Sitting outside a villa on the shore of the Jungfern Lake, near Berlin, Wolfgang Joop waves a hand at the tree-lined avenue between the house and the water. ‘The dividing line between East and West was right there, outside the gate,’ he says.
‘The Wall was yet to come, but when I was growing up here in Potsdam I needed to show my papers if I wanted to walk down that path.’
Before the frontier was sealed, Joop’s family seized an opportunity to move to Braunschweig, in the West. But Joop missed the dusty grandeur of the imperial palaces in Potsdam. Sanssouci, the 18th-century summer residence of Prussia’s King Frederick the Great, ‘was my playground’, Joop says; as a young man, he felt stifled by what he saw as the dreary Bürgerlichkeit, or middle-class mentality, of provincial West Germany.
Everything Joop has done in his life, as both a fashion designer and an artist, seems to address his painful sense of being just the wrong side of the border — of being a foreigner, albeit an undetectable one.
‘That broken identity was very important to me,’ Joop says. ‘There was a desire to find a glue to put the broken halves together. But I always say: if you feel like an alien, stay where you are. That feeling of being alone and different, with your own values and judgments — that is something you have to fight to hold on to.’
This outsider mindset has also influenced his approach as a collector, though this is a label he rejects (‘I am not a collector at all,’ Joop says). Joop has no interest in taxonomies or in acquiring complete sets, nor does he believe in specialisation.
He has filled a succession of homes with 18th-century furniture, contemporary sculpture, painting and decorative art — all in a joyous spirit of unbridled eclecticism. He likens these aesthetic arrangements to mixing guests at a dinner party.
‘It’s about putting an Alexandre Noll abstraction alongside a Rococo canapé, or a Prouvé daybed together with a Marc Quinn canvas — and then waiting to see if they whisper to each other in the night,’ says the designer. When he lived in New York, Joop confides, the mismatched sofas in his apartment compelled more than one visitor to press upholsterers’ business cards into his hands.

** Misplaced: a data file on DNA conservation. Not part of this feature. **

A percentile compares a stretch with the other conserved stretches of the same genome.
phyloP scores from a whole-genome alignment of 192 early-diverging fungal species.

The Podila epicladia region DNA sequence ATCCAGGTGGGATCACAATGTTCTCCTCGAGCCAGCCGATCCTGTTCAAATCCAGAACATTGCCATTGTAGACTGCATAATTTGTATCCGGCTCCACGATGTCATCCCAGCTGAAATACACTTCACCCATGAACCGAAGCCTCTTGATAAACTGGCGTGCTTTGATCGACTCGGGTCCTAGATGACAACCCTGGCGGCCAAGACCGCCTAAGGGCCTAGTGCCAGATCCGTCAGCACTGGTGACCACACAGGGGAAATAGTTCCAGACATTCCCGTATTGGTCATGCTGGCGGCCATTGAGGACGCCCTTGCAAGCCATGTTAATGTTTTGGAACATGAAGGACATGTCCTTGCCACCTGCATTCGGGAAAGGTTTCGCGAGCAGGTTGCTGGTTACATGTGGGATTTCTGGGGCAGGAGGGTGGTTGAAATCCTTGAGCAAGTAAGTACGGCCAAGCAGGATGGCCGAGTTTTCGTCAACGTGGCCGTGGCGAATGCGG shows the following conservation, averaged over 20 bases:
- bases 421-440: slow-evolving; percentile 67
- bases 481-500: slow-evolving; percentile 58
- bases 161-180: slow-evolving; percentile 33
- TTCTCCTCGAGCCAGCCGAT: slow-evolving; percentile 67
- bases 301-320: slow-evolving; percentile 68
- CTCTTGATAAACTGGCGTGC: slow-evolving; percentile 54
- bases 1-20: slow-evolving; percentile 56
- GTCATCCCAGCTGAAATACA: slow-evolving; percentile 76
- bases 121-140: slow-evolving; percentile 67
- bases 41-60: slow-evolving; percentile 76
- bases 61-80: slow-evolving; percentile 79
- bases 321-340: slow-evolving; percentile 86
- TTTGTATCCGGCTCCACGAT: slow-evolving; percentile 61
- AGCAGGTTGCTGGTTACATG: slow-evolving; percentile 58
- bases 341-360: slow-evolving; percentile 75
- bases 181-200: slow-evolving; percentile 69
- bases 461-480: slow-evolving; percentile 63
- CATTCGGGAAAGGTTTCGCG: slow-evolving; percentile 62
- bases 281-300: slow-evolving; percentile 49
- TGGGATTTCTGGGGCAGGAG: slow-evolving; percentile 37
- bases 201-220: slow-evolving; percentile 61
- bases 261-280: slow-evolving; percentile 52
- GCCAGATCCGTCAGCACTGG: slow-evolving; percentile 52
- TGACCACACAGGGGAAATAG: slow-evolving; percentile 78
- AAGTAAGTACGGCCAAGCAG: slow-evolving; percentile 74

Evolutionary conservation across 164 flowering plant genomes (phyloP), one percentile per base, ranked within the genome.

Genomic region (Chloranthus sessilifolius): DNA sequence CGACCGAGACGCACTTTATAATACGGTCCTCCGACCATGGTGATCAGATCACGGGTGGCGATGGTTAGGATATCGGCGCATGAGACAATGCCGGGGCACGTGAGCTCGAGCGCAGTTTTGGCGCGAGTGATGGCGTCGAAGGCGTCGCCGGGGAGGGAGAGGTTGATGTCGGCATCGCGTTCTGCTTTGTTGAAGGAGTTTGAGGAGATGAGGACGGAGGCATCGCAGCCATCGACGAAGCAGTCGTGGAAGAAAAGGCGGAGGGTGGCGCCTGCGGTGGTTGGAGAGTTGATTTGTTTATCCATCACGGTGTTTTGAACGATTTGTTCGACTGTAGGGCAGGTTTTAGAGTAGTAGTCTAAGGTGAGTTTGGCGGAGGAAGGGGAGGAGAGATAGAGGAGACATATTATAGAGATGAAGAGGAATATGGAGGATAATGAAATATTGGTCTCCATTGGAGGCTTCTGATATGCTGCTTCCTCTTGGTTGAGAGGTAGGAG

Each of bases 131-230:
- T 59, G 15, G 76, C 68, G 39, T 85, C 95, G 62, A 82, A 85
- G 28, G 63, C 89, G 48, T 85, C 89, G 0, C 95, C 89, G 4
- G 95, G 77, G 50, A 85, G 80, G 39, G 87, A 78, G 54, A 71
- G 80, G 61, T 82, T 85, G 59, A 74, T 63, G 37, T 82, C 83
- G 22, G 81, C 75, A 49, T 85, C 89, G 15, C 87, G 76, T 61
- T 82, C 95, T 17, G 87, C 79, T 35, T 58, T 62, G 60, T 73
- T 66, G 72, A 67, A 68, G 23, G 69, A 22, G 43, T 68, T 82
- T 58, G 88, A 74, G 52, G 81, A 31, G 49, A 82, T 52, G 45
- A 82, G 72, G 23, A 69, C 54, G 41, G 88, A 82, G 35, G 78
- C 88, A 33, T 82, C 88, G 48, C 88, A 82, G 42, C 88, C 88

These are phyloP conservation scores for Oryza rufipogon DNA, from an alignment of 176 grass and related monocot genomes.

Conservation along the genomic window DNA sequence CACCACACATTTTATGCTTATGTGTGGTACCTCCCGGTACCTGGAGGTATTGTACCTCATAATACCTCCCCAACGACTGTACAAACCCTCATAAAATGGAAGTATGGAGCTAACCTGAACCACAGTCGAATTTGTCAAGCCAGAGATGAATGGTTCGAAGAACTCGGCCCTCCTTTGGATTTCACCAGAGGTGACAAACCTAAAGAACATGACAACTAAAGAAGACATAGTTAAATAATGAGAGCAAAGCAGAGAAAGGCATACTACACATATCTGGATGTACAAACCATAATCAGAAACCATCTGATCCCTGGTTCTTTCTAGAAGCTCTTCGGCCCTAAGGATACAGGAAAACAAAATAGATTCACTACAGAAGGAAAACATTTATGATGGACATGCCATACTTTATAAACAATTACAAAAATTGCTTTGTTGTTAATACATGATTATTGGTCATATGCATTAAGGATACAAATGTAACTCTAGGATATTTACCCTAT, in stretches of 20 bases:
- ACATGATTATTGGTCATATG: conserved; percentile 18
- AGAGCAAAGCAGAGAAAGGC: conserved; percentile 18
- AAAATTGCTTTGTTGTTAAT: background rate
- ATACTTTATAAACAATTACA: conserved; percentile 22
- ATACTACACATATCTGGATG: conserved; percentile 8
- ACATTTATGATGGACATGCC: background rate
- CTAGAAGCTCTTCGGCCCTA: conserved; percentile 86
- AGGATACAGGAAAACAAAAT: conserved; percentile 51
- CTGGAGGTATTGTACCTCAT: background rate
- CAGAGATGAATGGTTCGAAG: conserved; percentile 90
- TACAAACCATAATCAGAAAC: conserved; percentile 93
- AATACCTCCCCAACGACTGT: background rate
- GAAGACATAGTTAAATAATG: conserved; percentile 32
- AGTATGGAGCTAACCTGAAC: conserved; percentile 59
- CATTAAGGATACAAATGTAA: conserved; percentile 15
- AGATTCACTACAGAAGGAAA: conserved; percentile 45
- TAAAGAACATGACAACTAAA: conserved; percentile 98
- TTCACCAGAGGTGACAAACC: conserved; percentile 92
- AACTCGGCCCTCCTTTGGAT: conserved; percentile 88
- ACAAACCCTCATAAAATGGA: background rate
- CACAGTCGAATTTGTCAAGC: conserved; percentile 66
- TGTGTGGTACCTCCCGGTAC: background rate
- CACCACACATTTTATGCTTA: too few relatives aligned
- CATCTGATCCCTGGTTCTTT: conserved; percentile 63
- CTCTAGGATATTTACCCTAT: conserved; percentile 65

Although a self-professed non-collector, Joop nevertheless acquired the habit early in life. ‘When I was about 12, I tried to buy a work by the 18th-century Dresden master Leberecht Vogel,’ he explains. ‘The painting depicted his two children reading. It was in the back of a shop behind an oven, totally dirty. The dealer was a fat, drunken man.
‘When I went to buy it he said, “Come on, let’s drink some schnapps.” Young as I was, I drank with him and kept asking: now can we talk about the picture? No! He never sold it to me. But then, years later, I came across it in a hard-currency antiques centre in East Germany. I bought it for 30,000 Deutschmarks. That was when I was 42.’
Joop was an accomplished picture restorer as a young man, and that early training continues to inform his collector’s eye. ‘When I look at a piece of art or furniture, I want to know how it is made,’ he says.
‘If it’s a painting, how was the scene lit? How was the pigment prepared? I am curious like a child. I want to put my nose close to the work and sniff it. I want to understand how a thing is crafted — that means more to me than the value or the provenance. How and when has it been repaired? What interests me is the arrangement of the moment — why did the artist or artisan do what they did, in the way that they did it.’
The same restless curiosity explains why the designer’s various acquisitions are in a constant state of flux.
For a time Joop owned some important canvases by the Polish-born Art Deco painter Tamara de Lempicka, whom he describes, admiringly, as ‘a supernova’, a ‘Fata Morgana’. ‘I saw at once that she looked at women the same way I looked at women,’ Joop says. He has since parted with his Lempickas, and also with some of his beloved Noll furniture.
But Joop continues to acquire new pieces, ultimately believing that you can only really understand a work of art when you own it.
‘When you buy at auction it is intimate, almost sexual. You are saying to the work: come closer, let me touch you, I want to possess you. Live with me for a short while.’ Why just a short while? ‘Because you have to let things go when the time comes’, Joop says. ‘It is so important to let things go.’
This article was first published online in October 2017 in connection with Villa Wunderkind: Selected Works from the Private Collection of Wolfgang Joop, on 18 October 2017 at Christie’s in London